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First things first: Relax.
They didn't botch it. They didn't break it. They didn't screw it up. The Charlie Brown, Snoopy, Linus etc you'll be seeing up onscreen and/or introducing the next generation to are largely the same ones you grew up with; and they've arrived in a perfectly agreeable, modest, sweet little movie that should re-establish them as touchstones for another several decades to come. So if those were worries you'd been nursing about THE PEANUTS MOVIE, you can exhale: It's fine.
THE PEANUTS MOVIE is probably the first pop-culture "nostalgia revival" blockbuster in a good long while to face the (potential) hurdle of having to scale itself up to fit onto the big screen. Whereas other long-lived, mass-marketed intellectual properties like the Marvel movies or TRANSFORMERS land in development already dragging decades of mythology and narrative sprawl needing to be whittled down to manageable size for a feature film, Charles Schulz's PEANUTS is a gag-a-day newspaper comic strip built almost-exclusively around incidental observation that reached it's prior adaptation high-point in the form of 20-30 minute TV specials with prior attempts at movie-length adventures meeting a mixed reception.
The filmmakers solution to this problem, evidently, has been to eschew trying to "solve" it altogether: In lieu of trying to retrofit Charlie Brown's world into a space for feature-sized adventures, they've instead conceived a set of four individual mini-stories that feel very much of a kind to the classic TV specials the characters are arguably best known from, joined together by the relatively constrained scope of the action (school, the neighborhood and the individual kids' homes) and a narrative through-line about the ever-luckless Brown haphazardly trying to reinvent himself so that a new student (the enigmatic "Little Red-Haired Girl" of the comic-strip lore) might see him as something other than the "blockhead" everyone else has become accustomed to.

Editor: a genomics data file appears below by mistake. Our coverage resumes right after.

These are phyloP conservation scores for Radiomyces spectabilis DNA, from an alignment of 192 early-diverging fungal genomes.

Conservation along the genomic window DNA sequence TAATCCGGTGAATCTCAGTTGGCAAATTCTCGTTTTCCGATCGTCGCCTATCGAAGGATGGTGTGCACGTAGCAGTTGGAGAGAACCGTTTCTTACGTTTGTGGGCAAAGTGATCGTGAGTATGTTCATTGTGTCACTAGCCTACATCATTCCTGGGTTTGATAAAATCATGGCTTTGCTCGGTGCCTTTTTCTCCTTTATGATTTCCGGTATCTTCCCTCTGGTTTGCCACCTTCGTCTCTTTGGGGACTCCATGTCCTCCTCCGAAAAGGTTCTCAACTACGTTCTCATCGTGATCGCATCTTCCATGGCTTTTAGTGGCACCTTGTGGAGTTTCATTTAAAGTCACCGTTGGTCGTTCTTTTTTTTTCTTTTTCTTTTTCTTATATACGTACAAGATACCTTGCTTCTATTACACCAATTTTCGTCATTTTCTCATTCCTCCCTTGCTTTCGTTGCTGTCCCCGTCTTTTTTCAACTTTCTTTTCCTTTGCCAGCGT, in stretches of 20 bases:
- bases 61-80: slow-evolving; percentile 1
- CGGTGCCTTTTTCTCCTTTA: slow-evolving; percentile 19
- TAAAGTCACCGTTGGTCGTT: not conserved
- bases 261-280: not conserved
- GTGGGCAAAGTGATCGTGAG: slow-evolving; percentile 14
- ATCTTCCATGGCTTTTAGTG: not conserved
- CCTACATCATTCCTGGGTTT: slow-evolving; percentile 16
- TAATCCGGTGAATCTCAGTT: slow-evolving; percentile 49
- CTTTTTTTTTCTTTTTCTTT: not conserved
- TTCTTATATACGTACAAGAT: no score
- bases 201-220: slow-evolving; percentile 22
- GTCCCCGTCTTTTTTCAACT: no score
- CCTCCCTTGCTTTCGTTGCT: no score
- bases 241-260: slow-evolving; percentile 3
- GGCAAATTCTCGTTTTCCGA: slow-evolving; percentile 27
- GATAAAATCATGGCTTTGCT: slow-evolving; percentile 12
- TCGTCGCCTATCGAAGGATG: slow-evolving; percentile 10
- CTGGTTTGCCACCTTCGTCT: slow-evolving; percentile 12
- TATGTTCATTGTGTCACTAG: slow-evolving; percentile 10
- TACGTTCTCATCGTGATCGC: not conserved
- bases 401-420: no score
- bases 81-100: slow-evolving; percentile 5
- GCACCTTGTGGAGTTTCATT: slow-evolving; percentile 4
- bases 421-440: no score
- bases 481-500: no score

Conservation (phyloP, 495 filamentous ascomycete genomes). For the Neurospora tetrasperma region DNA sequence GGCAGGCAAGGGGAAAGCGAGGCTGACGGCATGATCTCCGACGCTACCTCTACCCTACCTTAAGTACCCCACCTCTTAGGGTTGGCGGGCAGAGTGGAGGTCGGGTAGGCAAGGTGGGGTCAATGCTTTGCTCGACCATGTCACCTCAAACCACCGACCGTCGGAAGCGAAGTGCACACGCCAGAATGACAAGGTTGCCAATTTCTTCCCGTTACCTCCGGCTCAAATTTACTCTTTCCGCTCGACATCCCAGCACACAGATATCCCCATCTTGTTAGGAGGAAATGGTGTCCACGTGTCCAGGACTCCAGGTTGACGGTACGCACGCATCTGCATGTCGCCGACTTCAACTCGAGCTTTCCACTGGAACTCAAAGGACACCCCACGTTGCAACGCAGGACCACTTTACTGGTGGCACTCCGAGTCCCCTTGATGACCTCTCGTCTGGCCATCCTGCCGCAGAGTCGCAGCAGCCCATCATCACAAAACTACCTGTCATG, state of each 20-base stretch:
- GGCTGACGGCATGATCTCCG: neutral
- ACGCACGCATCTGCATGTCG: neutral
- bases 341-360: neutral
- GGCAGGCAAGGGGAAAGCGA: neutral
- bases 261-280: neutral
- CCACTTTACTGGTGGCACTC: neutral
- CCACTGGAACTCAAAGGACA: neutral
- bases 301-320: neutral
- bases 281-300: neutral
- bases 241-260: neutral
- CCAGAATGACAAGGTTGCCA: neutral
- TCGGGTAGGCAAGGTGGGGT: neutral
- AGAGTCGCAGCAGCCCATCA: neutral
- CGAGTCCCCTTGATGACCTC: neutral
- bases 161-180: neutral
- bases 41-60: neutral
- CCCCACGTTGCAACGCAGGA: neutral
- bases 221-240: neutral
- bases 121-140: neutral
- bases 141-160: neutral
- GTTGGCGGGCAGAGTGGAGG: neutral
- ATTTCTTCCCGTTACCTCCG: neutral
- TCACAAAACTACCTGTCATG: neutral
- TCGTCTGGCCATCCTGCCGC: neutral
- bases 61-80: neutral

This kind of episodic storytelling, coupled with the gently-deliberate pacing that Schulz's world exudes as a matter of course, feels like something of a risk in an age of kids' movies where frenetic yet sprawling, plot-heavy quest narratives are the order of the day; but it pays off. The result is a quietly profound little gem that can't help but recall other classic child's-view-of-childhood vignettes like A CHRISTMAS STORY or Bradbury's DANDELION WINE. Rarefied company, yes, but well-earned - this might not be the best or most exciting children's movie of the year, but it's hard to imagine one more emotionally nutritious.
I'll admit: I was a little worried when the "Little Red Haired Girl" plot element reared it's head. Her function in the plot makes sense given her place in Peanuts canon, but in 2015 the last thing movies (especially movies aimed at the next-to-rise generation of little kids) need are more stories where a female character exists mainly for their affection to be a prize motivating the hero. Yes, LRHG gets a name and a face for this iteration, but she's still inhabiting the role of an out-of-reach ideal for Charlie Brown to strive for - not far removed from that football Lucy will never let him kick, come to think of it. He's effectively elected this person the arbiter of his own self-worth without asking if she has any interesting in that role, and the plot isn't terribly concerned with her agency or whom she might be beyond that.